business men suing-him. Yesterday his at
torney, S. A. "Will, Esq., took Mr. "Erdman
to Mr. Heiner's office and demanded of Mr.
Heiner the cause of his instructions for such
summary treatment Mr. Erdman says
that Mr. Heiner refused to give the informa
tion. HE DBEADS A PLOT.
Mr. Erdman has been in business on the
Southside lor 14 years. He denies the
charges made against him by the Philadel
phia firms, and says that a plot has been
batched to ruin him. He proposes, in the
near future, to enter a few suits himself.
A Dispatch reporter called on Detective
Porter, who arrested Mr. Erdman. to ascer
tain his views regarding Mr. Erdman's
statement With great emphasis Mr. Por
ter said, "He's a liar." He refused to say
anything fnrther than that he took Erdman
before Police Magistrate Albert H. Gladd
ner when he arrived at Philadelphia.
Mr. Kerr, connected with Mr. Heiner's
agency, said: "Erdman could not have
seen Mr. Heiner to-day, for he has not been
at the office. He is confined tohis
house with rheumatism. It is a very fine
pointat law whether an officer would be
justifftd in allowing a prisoner to seenre
bail in this county when he was wanted in
another county. It is the general custom for
officers to convey their prisoners directly to
the magistrate who issues the warrant, if it
is in another county."
S. A. Will, the attorney for Erdman, ob
tained a rule yesterday to show cause why
the attachments should net be dissolved.
The rule is returnable on October 9, at 3
o'clock p. si.
KO CAUSE FOE THE FIRE.
The IiOM to the Weitlnchonse Ptnnt Won't
be More Tlinn $40,000.
The origin of the "Westinghouse fire can
not be ascertained.
The company has a number of heavy
orders on band at the present time, and had
the operations of the works been suspended
a loss amounting away up in the hundreds
of thousands would have been sustained by
the company. Machinery for 32 electric
light plants with a capacity for 31,160 in
candescent lights, were being constructed.Be
sides this the company was making machin-'
ery for the Allegheny City light plant, for
the 50,000 light plant in London, England,
and for numerous electric shops, now being
erected in London.
Some reflections have been called forth by
the fire, and one of them by Inspector Mc
Aleese is that some arrangement should be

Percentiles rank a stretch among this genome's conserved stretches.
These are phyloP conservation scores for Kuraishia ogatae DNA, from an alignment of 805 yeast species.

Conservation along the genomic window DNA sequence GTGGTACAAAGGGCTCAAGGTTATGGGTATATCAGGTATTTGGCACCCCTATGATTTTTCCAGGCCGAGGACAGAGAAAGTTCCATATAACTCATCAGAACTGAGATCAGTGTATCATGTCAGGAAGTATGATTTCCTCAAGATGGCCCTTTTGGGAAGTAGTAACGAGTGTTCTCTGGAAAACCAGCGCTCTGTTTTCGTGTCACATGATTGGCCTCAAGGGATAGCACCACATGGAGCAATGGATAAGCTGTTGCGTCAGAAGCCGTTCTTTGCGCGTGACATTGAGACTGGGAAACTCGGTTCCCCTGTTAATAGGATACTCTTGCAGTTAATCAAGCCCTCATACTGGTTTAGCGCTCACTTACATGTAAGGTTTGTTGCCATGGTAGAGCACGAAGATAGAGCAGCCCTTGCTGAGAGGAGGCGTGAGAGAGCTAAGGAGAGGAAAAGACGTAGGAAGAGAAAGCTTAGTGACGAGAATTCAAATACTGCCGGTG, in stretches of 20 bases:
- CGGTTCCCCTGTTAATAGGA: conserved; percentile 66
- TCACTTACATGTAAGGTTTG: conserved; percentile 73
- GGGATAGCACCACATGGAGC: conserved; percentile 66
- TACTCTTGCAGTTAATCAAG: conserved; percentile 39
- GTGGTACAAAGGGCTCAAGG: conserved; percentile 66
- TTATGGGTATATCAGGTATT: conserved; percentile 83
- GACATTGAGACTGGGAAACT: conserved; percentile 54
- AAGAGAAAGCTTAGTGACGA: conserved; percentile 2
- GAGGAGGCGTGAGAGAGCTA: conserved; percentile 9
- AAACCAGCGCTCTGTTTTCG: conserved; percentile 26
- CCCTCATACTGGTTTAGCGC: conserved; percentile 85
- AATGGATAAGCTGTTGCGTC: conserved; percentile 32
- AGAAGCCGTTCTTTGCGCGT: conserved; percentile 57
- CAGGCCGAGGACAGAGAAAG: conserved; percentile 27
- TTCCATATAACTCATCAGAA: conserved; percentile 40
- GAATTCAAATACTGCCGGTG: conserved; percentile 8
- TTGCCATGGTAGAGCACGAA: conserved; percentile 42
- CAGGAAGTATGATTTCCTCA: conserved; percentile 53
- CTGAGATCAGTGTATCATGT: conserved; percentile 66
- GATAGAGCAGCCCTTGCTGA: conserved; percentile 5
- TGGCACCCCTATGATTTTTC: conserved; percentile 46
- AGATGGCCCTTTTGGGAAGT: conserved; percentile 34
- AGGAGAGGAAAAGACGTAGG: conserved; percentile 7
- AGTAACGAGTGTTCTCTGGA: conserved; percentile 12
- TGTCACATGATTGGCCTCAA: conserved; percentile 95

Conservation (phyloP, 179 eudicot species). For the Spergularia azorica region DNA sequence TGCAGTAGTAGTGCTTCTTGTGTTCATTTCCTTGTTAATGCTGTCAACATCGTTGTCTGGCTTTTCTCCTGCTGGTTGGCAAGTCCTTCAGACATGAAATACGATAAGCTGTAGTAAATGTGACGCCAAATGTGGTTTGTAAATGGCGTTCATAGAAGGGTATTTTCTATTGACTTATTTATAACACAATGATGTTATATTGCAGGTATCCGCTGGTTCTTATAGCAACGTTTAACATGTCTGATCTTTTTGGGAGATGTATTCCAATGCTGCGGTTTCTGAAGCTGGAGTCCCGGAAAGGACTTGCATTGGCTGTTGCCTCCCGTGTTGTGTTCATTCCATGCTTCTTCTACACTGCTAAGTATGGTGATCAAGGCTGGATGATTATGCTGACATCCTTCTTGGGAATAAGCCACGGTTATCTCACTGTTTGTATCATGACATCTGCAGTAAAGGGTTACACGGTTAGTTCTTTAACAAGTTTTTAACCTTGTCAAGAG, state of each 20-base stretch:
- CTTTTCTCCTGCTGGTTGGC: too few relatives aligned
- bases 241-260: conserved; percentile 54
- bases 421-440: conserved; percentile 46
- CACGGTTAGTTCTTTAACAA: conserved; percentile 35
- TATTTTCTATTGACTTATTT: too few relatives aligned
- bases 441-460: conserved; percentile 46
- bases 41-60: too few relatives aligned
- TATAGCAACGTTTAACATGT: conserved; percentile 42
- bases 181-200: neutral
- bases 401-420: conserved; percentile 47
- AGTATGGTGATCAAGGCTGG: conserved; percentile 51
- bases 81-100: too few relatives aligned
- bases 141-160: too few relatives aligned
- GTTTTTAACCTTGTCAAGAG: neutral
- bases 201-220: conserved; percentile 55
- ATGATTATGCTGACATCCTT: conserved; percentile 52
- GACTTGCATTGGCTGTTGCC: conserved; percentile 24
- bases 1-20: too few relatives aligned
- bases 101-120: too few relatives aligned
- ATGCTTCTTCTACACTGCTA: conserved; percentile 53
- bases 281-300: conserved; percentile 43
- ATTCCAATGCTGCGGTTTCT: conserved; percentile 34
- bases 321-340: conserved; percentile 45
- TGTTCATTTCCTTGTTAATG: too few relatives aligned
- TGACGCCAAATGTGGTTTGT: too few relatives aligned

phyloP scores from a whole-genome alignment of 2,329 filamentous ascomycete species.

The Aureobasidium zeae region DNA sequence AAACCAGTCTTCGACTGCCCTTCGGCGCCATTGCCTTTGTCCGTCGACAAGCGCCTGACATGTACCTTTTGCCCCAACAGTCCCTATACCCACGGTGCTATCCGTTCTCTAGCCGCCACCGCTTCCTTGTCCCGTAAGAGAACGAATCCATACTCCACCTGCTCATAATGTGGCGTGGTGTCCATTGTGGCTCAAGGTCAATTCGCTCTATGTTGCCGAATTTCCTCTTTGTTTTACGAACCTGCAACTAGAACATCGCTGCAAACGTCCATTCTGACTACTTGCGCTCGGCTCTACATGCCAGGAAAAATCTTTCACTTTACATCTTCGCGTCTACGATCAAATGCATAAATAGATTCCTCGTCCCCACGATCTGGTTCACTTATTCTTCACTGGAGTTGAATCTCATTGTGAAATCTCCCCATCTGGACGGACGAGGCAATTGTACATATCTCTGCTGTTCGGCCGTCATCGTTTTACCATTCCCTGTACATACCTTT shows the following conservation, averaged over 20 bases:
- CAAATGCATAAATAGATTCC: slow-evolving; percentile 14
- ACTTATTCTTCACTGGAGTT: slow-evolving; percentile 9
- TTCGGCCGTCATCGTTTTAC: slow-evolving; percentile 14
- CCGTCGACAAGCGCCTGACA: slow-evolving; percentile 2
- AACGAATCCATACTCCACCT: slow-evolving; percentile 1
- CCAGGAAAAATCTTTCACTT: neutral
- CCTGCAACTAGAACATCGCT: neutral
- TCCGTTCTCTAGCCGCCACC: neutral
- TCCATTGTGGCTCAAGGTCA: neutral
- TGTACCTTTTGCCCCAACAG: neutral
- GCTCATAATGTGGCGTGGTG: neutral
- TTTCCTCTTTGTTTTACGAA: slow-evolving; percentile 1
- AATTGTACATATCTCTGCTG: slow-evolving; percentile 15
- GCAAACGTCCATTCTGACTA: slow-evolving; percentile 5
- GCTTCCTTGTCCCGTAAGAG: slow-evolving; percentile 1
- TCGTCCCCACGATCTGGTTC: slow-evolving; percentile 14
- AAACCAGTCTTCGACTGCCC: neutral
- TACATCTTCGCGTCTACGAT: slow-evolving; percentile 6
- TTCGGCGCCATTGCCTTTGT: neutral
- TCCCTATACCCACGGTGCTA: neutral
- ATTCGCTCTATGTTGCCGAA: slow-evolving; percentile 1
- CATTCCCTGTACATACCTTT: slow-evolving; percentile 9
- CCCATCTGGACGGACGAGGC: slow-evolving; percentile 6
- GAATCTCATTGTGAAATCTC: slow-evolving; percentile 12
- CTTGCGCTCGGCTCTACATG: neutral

made in the futnre to raise the hose np
which may happen to cross our tracks on
forks, so that the street cars may not be de
layed for hours as they were last night
J. D. Reno, of Reno & Johns, the firm
that insured the Westinghouse electric
light plant, said yesterday, that he did not
think the loss from the fire wonld be more
than 40,000, if, indeed, it will reach ?30,
000. fie denies that the lire originated
from cross wirs. No wires were attached
to the building at the time, for within the
last week he has been making an examina
tion of the structure and the wires-were cut
He says, too, that the company will not
move to Wilmerding, for the reason that the
officers in charge of that matter are uot in
LIGHTS AND SHADOWS.
A Seriei of Accidents Occur totho Allecheny
About 4 o'clock yesterday afternoon a
cylinder head blew out of one oi the engines
in the electric light house on East Diamond
street, Allegheny. The damage was soon
repaired. About dark the governor of
another engine broke, and for a short time
there was no light in the shops on Federal
and Ohio streets. At abont 10 o'clock an
armatnre in one of the dynamos, which feeds
to the incandescent circuit, burned out
Lights went out again in many stores
and in the market house. The market was
crowded, and the sudden darkness caused
great confusion. In about five minntes an
electric connection was made with the Pitts
burg light station, and the Allegheny
illumination was resumed.
ELEVATOR Bpi CADGHT.
Another Accident, but Xot n Serious One, nt
the Si. Cbnrlei Hotel.
About 10 o'clock last night Michael Mc
Donald, an elevator boy at the St Charles
Hotel, had his legs canght and badly
crushed. In attempting to jump off, his
legs were caught between the elevator and
the wall. The boards bad to be cut before
he conld be released. He was removed to
the Homeopathic Hospital, where an exam
ination showed that no bones were broken.
O'KeepeGas Appliance Co.,34 Fifthay.